Your email address should be clear and professional in nature. If your name is Mike Smith, the email should be something email@example.com or firstname.lastname@example.org . Try to stay clear of hyphens (-) and underscores (_) to avoid any possible confusion. The last thing you want is to be a perfect contender for the position, but you can't be reached by the potential employer.
Remember that a well-written cover letter is a window into your personality more than your actual skills. This is a basis for employers to evaluate how your personality would mold with the company culture.
Do you share the same vision? Can you buy into what the company does and how they do it? Along with the remainder of the document, the resume serves as a pop quiz where the employer uses your information as answers to the questions they need answers to.
the perfect resume
If you want to learn how to write a resume, then there's five main components you should use:
- Career Objective
- Work Experience
- Additional Information
The career objective serves as a prelude to the more systematic resume where personal information is listed in a fairly technical matter. This section serves to illustrate what your short and long-term goals as a professional are, and how you see yourself developing and honing your skills over the years.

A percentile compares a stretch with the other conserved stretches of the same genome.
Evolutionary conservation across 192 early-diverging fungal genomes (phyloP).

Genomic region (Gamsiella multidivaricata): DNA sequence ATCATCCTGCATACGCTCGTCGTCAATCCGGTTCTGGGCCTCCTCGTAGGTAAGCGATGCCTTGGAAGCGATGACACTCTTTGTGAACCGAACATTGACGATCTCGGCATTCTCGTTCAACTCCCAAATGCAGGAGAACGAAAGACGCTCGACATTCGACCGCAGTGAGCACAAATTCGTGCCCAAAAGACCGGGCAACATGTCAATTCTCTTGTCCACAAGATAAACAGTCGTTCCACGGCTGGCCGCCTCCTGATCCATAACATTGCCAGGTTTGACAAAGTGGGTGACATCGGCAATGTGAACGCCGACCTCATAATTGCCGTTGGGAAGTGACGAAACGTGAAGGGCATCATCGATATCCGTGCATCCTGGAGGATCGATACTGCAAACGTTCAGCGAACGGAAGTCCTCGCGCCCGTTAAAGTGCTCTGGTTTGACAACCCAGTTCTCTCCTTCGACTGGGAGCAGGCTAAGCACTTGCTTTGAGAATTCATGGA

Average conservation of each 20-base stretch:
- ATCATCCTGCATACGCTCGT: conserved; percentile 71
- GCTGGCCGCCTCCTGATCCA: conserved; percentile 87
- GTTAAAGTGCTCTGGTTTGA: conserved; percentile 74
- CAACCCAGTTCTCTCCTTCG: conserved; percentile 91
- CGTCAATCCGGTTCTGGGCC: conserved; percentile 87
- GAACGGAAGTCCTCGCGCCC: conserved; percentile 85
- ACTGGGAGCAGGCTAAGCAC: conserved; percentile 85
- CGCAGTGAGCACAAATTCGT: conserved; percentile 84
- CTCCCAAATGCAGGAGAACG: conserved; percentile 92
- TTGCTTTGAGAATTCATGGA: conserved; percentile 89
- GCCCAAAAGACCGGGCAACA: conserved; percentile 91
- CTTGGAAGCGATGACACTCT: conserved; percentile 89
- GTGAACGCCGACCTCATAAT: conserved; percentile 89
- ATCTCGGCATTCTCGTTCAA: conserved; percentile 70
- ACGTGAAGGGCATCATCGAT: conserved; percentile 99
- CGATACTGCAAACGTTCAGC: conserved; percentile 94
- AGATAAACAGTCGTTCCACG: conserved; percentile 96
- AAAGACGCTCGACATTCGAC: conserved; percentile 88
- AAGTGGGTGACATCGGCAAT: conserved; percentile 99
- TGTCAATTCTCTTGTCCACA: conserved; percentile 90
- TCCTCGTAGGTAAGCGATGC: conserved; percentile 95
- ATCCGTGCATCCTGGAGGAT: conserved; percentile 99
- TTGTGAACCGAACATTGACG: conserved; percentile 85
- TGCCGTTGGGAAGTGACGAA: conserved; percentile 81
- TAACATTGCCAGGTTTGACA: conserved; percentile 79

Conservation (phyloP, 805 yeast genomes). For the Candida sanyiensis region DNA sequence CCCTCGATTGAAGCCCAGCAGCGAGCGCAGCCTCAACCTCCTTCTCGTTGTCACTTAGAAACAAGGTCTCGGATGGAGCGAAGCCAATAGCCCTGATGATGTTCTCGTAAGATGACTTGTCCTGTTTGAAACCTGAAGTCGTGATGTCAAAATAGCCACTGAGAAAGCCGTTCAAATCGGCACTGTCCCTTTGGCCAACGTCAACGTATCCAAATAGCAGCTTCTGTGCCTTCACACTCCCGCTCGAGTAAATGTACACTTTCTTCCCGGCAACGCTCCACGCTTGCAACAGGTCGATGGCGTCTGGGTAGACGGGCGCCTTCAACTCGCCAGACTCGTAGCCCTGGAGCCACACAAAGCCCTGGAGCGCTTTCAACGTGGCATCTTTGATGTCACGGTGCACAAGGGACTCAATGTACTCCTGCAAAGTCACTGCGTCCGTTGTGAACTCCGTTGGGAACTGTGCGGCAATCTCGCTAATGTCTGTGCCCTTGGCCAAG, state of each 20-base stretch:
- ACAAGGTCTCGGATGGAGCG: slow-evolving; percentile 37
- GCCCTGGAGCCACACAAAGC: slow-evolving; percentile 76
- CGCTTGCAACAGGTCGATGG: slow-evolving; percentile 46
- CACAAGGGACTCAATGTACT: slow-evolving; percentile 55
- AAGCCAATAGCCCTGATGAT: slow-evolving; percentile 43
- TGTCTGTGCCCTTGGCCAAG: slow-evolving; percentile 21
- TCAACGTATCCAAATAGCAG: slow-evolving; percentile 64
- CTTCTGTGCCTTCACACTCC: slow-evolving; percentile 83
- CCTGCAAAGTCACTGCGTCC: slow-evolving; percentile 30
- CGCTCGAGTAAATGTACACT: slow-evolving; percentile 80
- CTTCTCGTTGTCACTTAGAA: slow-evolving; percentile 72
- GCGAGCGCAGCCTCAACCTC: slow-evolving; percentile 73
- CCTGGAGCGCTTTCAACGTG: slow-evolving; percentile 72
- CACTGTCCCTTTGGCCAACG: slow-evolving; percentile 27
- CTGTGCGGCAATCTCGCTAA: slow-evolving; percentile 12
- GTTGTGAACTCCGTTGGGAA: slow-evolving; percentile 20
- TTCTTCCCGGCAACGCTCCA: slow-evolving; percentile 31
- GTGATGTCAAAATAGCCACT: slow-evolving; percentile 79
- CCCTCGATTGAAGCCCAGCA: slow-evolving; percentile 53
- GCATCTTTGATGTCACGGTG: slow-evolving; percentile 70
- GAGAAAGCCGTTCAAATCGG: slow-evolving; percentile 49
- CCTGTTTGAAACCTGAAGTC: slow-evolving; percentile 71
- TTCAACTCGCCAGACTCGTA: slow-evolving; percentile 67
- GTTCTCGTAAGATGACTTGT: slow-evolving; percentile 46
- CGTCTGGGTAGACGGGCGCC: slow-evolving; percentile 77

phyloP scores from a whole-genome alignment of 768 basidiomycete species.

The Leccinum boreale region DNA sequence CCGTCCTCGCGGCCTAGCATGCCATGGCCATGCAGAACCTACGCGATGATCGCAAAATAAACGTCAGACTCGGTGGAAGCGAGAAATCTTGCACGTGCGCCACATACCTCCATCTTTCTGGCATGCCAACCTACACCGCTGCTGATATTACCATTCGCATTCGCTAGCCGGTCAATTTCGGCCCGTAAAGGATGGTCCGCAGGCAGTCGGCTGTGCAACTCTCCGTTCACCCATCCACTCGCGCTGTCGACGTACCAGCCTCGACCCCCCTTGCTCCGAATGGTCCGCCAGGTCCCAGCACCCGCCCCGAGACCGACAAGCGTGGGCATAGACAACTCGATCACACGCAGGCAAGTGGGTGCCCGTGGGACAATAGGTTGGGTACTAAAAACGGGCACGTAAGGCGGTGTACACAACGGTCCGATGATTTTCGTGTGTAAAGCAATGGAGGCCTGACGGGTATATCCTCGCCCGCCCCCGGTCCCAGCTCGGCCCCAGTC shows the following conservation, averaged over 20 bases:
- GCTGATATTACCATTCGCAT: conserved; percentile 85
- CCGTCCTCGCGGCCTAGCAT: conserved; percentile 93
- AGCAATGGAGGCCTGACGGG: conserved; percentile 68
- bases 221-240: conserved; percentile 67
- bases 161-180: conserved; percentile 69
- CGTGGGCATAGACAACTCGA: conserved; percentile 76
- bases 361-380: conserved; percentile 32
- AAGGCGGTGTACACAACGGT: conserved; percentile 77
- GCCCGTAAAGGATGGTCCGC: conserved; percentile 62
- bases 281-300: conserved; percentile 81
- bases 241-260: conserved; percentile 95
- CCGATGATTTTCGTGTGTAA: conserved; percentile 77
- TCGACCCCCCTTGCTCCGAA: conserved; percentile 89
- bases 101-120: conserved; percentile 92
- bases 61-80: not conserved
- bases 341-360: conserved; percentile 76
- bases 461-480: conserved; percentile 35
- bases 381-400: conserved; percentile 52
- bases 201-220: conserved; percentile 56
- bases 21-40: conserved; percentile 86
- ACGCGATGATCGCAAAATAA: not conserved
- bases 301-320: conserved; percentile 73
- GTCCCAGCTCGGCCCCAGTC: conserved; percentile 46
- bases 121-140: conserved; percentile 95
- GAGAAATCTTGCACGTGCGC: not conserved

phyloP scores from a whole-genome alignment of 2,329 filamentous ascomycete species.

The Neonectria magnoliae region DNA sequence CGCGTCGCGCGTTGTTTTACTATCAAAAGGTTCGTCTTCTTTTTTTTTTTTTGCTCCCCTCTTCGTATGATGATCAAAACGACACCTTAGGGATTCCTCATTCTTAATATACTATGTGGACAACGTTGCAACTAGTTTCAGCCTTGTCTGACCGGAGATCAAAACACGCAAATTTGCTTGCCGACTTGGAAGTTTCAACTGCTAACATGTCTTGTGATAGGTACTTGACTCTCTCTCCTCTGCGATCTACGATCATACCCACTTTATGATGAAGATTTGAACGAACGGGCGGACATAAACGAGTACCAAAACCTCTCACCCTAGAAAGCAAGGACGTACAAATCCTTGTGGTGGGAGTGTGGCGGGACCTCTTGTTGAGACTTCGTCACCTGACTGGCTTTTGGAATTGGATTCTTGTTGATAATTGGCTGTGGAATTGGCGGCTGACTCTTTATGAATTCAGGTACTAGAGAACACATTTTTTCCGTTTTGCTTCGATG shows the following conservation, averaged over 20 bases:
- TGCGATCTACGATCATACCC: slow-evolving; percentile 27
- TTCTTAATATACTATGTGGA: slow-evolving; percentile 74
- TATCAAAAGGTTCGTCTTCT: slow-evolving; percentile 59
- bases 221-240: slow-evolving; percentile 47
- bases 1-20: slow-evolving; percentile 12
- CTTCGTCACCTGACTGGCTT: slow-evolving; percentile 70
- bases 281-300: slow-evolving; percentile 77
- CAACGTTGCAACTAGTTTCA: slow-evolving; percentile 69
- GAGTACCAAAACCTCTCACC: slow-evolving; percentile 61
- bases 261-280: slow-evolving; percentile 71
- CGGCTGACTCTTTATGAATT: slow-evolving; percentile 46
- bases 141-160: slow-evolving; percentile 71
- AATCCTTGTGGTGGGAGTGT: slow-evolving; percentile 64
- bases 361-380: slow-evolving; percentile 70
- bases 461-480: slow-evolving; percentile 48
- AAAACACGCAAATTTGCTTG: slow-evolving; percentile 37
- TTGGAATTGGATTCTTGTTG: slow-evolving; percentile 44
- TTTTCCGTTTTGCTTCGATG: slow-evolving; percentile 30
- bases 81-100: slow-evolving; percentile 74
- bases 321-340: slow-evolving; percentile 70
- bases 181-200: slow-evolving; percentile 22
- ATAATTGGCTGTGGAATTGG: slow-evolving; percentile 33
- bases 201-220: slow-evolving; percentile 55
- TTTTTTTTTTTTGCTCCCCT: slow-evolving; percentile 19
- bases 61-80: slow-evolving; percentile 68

It indicates your work preferences in a brief and consistent manner with the rest of the resume, and can be used as an alternative to an objective statement. This is the perfect opportunity to highlight your strengths at the very beginning of your resume.
Make sure not to repeat yourself. Paraphrase, improvise; do whatever needs to be done, but be creative and original because employers have seen it all!
This part is more of a point-form approach at describing what you can do, and how you learned to do it. You might have an idea of the requirements needed for a specific job, but specifying what these skills are might actually show your future boss that you would be better suited for another position maybe even with better pay.
Be sure to include all your work experience in reverse chronological order. Include the following for every description:
- Title of the position
- Name of the organization
- Location of work
- Date of employment
You should describe your work responsibilities using action words, such as produced and created , and emphasize your best and most relevant achievements. Don't feel the need to fully describe your areas of non-expertise; omit them if need be.
Once you have described your actual on-the-field experience, some employers are very keen on learning about your education and training.